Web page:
April is Stress Awareness Month, and you might wonder, “Why do we need THAT?” It’s pretty obvious when we’re stressed out… right?
The reality is we don’t always recognize the variety of situations and circumstances that create stress. And that’s why Stress Awareness Month is a good idea. Because the first step to dealing with stress is knowing what causes it — it’s not the same for everyone, and it might not be as obvious as you think.
Stress is defined as “a state of mental or emotional strain or tension resulting from adverse or very demanding circumstances.” It’s easy to recognize adverse situations as stressful. Late to work because of traffic? Yes, we’d say that’s adverse and stressful. Trying to mediate between fighting family members? Definitely adverse, demanding and stressful! Dealing with a challenging coworker every day and getting nowhere near a peaceful resolution? Check. These are all examples of negative stressors (events or circumstances) that create negative stress.
Take a look at the definition of stress again: tension that results from adverse or very demanding circumstances. Stress is not solely defined by adversity or negative events. It’s also linked to being in a demanding situation. In fact, the following events tend to be fairly demanding, which means they would qualify as positive stressors in anyone’s life:
"Wait," you might say, "Those are wonderful things! Those things create joy!" We’re not disputing that. But let’s be honest for a second. Sometimes the best things in life also put us in very demanding situations. That’s not a bad thing, it’s just a fact of life. We can’t always control when or how things happen (well, maybe you can control how many people are invited to that birthday party).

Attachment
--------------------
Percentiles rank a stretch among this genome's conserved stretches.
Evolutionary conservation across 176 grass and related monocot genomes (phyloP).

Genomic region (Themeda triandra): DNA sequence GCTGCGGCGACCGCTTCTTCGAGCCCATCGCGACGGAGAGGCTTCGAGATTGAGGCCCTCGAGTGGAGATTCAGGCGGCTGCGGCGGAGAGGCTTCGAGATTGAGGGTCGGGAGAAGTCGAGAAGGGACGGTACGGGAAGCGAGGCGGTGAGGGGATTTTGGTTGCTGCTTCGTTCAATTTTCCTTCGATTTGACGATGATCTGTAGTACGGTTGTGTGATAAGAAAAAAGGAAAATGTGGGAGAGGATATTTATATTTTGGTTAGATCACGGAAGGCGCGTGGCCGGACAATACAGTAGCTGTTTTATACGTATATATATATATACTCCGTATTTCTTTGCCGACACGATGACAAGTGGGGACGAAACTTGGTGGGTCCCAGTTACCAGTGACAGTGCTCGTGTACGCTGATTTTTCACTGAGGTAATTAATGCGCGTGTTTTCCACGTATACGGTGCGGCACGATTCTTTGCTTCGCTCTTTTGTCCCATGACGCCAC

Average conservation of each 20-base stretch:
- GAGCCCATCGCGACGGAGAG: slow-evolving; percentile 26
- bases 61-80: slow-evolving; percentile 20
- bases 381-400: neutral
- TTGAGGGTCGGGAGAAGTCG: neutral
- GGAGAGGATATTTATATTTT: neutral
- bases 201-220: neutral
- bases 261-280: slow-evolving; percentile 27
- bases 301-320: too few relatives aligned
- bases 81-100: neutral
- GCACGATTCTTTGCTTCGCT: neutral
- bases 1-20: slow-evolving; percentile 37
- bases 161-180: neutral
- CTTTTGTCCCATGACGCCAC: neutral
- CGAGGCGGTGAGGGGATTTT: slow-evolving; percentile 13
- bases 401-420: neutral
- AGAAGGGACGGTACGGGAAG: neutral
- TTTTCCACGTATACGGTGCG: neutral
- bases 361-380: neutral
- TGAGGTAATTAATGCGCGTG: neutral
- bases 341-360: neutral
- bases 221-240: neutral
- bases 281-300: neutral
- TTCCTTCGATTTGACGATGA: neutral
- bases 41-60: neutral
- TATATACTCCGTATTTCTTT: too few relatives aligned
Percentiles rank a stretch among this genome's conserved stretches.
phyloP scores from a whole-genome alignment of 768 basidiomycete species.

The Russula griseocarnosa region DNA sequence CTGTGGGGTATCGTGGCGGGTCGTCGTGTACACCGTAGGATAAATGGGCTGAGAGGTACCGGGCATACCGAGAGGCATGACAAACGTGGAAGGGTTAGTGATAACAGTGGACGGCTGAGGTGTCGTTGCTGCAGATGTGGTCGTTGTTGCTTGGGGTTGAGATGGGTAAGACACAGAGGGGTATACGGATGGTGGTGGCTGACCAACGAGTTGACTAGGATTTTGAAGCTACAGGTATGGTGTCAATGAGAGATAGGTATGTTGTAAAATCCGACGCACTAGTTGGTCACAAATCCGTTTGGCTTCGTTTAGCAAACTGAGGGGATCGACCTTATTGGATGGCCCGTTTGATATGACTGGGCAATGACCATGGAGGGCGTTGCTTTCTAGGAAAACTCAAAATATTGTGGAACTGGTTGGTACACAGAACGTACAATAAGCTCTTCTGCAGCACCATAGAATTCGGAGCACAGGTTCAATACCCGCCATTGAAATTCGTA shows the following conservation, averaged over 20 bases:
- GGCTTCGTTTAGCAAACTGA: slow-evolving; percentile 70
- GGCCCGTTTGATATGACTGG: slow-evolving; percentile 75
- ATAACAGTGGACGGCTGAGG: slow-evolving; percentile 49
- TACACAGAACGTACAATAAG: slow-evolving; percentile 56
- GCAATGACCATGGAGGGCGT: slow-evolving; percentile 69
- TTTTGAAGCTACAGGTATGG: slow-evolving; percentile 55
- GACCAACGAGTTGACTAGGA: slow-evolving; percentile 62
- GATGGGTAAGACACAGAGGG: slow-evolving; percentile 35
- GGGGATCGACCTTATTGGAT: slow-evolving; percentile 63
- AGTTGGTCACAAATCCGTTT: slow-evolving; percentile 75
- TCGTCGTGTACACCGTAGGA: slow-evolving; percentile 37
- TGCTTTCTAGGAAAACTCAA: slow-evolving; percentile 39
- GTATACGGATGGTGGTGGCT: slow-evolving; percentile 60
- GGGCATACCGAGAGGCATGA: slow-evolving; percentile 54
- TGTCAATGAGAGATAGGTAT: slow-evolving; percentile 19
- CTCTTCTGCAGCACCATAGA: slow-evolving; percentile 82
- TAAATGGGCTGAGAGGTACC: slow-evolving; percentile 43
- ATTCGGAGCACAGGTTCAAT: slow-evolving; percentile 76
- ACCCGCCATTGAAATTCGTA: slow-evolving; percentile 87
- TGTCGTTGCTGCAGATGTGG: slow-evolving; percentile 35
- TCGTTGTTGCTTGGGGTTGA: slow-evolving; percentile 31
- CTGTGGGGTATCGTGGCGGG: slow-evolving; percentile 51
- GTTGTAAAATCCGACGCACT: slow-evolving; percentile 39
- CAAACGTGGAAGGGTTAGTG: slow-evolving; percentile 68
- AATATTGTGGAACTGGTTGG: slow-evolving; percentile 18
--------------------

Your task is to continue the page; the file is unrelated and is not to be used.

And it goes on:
What we can control is our personal reaction to stressors, a.k.a. how we handle stress. And the best way to start is by knowing what sets you off. What creates stress in your life—positive or negative—and how can you better manage your response?
Pay attention to what stresses you out over the next week, and make two lists: negative stressors and positive stressors. You might start to see a pattern: how many of those events are outside of your control, versus decisions or activities that you create yourself (running into traffic because you dawdle on the way out the door)?
Knowing WHERE your stress comes from is the first step. From there, you can reduce its harmful impact on your health and well-being by minimizing exposure and changing your response. These videos about managing and coping with stress are a great place to start.
If you’ve learned ways to take control of your stress response, let us know. We’d love to hear your story.